Speaking for Ourselves

Clause 9 - devaluing the British passport

Clause 9 - devaluing the British passport


 Migrant Voice - Clause 9 - devaluing the British passport

We are deeply concerned about Clause 9 of the Nationality and Borders Bill (the Bill) which would turn millions of us in this country into second-class citizens.

Clause 9 of the Bill currently going through parliament would enable the Secretary of State to deprive a person of their British citizenship without notice.

This clause generates fear. It makes many British people feel unsafe. It betrays millions of us. It devalues the British passport. It is racist, because those most affected, and most likely to be affected in the future, by possible withdrawal of citizenship – which the Bill reinforces – have been Muslim or Black.

Our sense of safety, security and belonging has been shaken by the prospect of the Bill with Clause 9 becoming law. There are millions of us in this country who became British citizens by way of naturalisation or have ancestral links to a country outside the UK.

The Clause would also affect the ability of a person to appeal the decision taken against them. It is unconstitutional and should be removed from the Bill. It breaches the common law, international legal standards, and human rights law.

The Home Secretary can give assurances that the withdrawal of citizenship will be used only in “exceptional circumstances”. But who decides which circumstances are exceptional?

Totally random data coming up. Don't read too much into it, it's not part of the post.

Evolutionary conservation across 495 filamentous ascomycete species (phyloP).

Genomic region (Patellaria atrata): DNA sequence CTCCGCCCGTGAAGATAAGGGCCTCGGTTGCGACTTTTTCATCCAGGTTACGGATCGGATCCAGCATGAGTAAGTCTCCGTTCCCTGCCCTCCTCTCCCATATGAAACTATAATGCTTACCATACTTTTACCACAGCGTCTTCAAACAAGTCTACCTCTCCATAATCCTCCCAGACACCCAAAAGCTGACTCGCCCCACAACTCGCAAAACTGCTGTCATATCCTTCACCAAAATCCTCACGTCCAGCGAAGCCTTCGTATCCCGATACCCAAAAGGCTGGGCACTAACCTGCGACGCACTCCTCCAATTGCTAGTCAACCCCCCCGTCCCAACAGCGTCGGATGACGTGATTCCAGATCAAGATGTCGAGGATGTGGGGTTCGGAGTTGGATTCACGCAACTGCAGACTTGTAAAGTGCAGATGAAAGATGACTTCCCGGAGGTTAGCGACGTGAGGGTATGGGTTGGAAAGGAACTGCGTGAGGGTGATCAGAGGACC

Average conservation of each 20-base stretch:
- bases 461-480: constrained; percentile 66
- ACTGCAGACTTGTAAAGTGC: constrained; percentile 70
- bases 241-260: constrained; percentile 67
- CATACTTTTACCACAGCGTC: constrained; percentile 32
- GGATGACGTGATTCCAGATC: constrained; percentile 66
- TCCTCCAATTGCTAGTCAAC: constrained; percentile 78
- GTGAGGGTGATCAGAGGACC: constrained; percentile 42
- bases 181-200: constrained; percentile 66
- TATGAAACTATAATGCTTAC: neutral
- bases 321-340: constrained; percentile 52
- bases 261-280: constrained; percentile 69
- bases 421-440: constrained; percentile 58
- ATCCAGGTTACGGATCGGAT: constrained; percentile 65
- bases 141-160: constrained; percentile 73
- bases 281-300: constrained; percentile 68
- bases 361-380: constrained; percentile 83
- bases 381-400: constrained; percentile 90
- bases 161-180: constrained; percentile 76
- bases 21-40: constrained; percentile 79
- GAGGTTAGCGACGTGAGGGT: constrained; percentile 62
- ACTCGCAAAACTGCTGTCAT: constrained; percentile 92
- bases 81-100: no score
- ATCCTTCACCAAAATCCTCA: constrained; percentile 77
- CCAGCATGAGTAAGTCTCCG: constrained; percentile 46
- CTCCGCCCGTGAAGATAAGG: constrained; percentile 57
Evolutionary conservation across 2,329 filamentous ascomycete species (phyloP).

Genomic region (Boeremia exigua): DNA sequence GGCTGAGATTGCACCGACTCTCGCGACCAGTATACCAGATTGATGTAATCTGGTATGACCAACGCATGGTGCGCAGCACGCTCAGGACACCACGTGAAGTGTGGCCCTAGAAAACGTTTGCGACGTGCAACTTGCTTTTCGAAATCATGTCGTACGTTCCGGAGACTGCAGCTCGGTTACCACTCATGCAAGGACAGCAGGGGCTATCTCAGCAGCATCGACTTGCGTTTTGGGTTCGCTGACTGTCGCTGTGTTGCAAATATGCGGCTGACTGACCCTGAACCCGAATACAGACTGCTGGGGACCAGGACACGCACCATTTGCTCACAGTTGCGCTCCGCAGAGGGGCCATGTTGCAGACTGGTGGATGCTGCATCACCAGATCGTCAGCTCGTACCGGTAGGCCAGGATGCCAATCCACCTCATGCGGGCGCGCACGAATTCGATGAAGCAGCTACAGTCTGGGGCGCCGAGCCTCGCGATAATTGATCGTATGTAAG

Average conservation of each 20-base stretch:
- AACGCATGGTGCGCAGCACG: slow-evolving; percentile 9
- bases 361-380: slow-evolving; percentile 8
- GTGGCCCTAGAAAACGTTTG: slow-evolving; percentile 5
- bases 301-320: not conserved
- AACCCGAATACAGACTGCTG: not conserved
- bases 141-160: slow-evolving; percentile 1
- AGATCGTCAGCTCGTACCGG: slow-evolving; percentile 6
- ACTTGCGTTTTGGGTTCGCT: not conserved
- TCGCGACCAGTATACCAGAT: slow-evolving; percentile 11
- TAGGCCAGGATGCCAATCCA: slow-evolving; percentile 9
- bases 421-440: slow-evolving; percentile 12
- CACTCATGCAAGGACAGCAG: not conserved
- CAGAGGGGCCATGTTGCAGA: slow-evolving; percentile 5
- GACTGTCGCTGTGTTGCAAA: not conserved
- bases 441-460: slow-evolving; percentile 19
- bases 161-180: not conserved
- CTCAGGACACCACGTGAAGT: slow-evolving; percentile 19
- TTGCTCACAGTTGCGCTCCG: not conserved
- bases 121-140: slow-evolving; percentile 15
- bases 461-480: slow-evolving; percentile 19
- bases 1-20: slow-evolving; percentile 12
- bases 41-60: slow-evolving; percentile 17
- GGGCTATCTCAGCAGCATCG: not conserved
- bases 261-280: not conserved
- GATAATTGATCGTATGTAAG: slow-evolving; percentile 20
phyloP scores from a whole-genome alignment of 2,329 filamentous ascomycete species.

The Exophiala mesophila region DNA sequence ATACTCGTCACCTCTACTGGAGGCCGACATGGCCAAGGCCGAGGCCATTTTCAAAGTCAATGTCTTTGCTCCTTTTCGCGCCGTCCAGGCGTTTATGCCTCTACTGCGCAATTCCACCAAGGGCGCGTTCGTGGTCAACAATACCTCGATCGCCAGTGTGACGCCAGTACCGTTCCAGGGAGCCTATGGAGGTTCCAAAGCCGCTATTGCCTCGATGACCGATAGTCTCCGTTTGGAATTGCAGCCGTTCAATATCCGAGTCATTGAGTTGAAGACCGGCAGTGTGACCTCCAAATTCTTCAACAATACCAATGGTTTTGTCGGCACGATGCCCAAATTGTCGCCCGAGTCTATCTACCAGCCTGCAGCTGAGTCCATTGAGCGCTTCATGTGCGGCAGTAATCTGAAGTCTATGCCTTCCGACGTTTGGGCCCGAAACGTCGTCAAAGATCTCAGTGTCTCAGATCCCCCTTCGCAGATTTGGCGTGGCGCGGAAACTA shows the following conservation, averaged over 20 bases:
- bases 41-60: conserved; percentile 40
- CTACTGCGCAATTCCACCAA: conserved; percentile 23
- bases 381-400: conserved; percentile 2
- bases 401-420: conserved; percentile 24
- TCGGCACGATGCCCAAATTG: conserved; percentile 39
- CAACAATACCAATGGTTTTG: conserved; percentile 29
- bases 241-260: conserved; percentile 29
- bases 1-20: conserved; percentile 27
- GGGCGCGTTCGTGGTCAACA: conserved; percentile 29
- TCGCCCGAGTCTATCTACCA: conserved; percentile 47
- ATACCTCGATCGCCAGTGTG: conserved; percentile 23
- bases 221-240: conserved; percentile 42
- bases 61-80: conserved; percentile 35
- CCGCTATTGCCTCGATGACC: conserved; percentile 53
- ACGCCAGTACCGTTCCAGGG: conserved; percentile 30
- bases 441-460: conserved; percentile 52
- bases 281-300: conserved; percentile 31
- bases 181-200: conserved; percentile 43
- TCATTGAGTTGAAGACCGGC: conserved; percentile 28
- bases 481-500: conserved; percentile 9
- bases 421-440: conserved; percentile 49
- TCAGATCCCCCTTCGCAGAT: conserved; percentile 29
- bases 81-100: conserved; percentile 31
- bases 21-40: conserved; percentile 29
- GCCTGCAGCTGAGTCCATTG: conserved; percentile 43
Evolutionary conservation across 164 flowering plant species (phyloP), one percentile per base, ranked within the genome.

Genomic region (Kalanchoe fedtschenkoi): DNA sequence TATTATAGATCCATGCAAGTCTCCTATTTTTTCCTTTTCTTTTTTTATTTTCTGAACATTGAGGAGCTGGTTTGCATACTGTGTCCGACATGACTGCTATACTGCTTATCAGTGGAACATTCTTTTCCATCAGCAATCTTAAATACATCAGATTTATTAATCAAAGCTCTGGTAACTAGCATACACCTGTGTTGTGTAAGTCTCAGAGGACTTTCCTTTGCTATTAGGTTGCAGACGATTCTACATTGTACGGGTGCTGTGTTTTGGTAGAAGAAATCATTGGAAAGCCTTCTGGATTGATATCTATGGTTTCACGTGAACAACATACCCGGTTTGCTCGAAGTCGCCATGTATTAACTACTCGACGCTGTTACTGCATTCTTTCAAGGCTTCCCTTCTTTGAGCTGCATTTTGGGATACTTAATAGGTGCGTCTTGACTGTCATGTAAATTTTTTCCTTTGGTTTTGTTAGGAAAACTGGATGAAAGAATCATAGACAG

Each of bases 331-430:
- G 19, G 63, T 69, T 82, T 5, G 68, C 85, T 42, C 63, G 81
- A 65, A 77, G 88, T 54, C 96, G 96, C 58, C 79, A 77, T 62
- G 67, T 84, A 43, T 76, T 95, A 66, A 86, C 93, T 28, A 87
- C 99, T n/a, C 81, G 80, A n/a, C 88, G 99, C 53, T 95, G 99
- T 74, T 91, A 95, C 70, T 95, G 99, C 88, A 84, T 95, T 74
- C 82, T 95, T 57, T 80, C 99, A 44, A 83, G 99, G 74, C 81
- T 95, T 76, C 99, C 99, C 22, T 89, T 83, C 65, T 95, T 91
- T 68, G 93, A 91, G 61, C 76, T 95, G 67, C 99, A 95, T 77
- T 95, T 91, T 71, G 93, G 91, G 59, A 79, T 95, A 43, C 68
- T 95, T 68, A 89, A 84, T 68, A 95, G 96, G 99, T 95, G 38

And no Government promise today can bind a government tomorrow, perhaps operating in even more hostile, xenophobic times.

That is why we, together with an alliance representing organisations and communities across the UK from all backgrounds, religions and political affiliations, have written to the Prime Minister.

However, we want to go further than removing Clause 9 as the problem goes deeper than the issue of lack of notice. The powers of deprivation of British citizenship should be scrapped altogether, because of their discriminatory nature and incompatibility with democratic values.

The existing powers to deprive an individual of their citizenship, contained in section 40 of the British Nationality Act 1981, and later amendments, are constructed in ways that greatly and disproportionately affect Black, Asian, and other minority ethnic citizens, who are far more likely to be dual nationals or be eligible for another nationality, and groups that are already marginalised.

We believe that citizenship is a right, not a privilege, and should not be subject to arbitrary deprivation. We are concerned about the increasing use and expansion of deprivation powers over the years and through changing governments. 

The UK Government currently has greater powers to deprive individuals of their citizenship than any other G20 country. Since 2011, the power to deprive citizenship has been used to strip at least 441 people of their citizenship, with 104 cases in 2017 alone.

The power to strip people of their British citizenship is a draconian measure with a disproportionate impact that is an affront to justice and to any sense of citizenship as a unifying status of all who possess it.

As a result of this ill-considered, discriminatory measure families all over the country are suddenly thinking about the security of their futures: our commitment to this country is not the issue: the issue is the Government’s commitment to us, we who have proudly committed ourselves to this country.

Image credit: By Chris Fleming licensed for use under CC BY-SA 2.0

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